Dropping AP Physics C

<p>I'm a junior this year taking AP Bio, AP English Lang, APUSH, and AP Physics C Mech and E&M (so 5 APs) plus Multivariable Calculus outside school as a college course. I plan on self studying AP Macro/Microecon this year on my own out of interest. Okay, so here's the thing: I HATE physics. I am terrible at physics, and I'm definitely not going to major in Engineering, or anything involving physics (I'm thinking I want to go into economics). So I'm thinking about dropping both Physics C classes and replacing them with a study period and AP Psychology...would colleges see my schedule as too humanities-oriented? I also am planning on taking Linear Algebra once Multivariable finishes in December...thoughts? Should I just stick through with Physics? I know I will have a lot of trouble in the class, just trying to decide if it's worth it or not.</p>

<p>bump 10char?</p>

<p>It’s perfectly fine if you drop Physics C. I personally enjoyed Physics C, although it’s not very easy and physics is not for everyone.</p>

<p>I personally think that it’s a good idea to take the three sciences (bio, chem, physics) during high school, so I’d recommend dropping to a lower level of physics just to gain exposure to the subject</p>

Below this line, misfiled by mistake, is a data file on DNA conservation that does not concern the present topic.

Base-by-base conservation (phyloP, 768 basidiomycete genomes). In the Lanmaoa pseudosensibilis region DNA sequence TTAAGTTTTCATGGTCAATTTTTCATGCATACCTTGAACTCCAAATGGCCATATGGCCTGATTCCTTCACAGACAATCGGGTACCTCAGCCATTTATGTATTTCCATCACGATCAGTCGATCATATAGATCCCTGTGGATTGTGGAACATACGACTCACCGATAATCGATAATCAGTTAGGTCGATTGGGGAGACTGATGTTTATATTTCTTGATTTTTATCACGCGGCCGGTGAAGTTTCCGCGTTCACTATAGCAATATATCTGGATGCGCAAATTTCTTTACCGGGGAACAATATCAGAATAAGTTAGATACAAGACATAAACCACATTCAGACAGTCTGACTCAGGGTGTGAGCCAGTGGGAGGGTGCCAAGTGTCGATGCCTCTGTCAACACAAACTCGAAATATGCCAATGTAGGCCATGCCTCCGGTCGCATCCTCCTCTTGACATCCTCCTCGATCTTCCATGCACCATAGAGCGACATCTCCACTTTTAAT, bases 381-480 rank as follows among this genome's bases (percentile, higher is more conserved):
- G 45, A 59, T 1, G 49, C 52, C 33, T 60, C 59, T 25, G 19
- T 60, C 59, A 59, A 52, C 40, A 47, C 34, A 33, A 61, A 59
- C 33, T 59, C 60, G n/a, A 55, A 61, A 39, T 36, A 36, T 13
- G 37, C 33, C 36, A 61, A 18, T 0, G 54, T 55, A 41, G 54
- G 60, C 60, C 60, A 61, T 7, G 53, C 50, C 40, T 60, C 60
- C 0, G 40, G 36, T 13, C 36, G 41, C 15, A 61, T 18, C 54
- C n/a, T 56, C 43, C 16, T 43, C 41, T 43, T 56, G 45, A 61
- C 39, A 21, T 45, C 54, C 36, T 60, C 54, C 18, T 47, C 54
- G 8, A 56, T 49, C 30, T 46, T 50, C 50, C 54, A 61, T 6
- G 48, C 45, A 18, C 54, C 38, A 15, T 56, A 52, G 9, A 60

<p>Oh, I already took AP Physics B freshman year, so I’ve gotten my physics credits down (also took AP Chem sophomore year). I think Physics B was what made me really start to dislike physics, hahaha. I made it through the class with decent grades, but a lot of Physics B stuff was much more straightforward and “plug and chug” than Physics C, so I am immensely worried. But thank you for your replies, everyone!!</p>

<p>Well, it’s always a good idea to take harder courses that are not all “plug-and-chug.” Most real-life problems are not simply plug-and-chug.</p>


I think you have enough science credits for an Economics major.</p>

<p>Yeah, for an economics major Physics C isn’t really necessary, so the only possible reasons to take it are for fun or to obtain college credit.</p>

<p>Drop the C. The bar you are setting for yourself is way higher than those set by the colleges. You should be enjoying your courses this year, not dreading the class time.</p>

<p>Drop it. The math you’ll ever need for Economics is Calculus I, which is, in most cases, a prerequisite for Econometrics. You could self-study AP Macroeconomics and AP Microeconomics, but I’d definitely recommend an AP prep book as well as a textbook. For additional resources there are various YouTube channels and websites with thorough explanations of the concepts and theories you’ll encounter. Good luck!</p>

<p>If you’re not planning on majoring in a scientific field, drop it. As long as you have the requisite amount of sciences, colleges aren’t going to turn their noses up at ‘humanities-oriented’; besides, you’re taking college-level Calculus, which will look fantastic.</p>

<p>I do recommend, though, taking a CP or Honors-level Physics class just to gain some exposure.</p>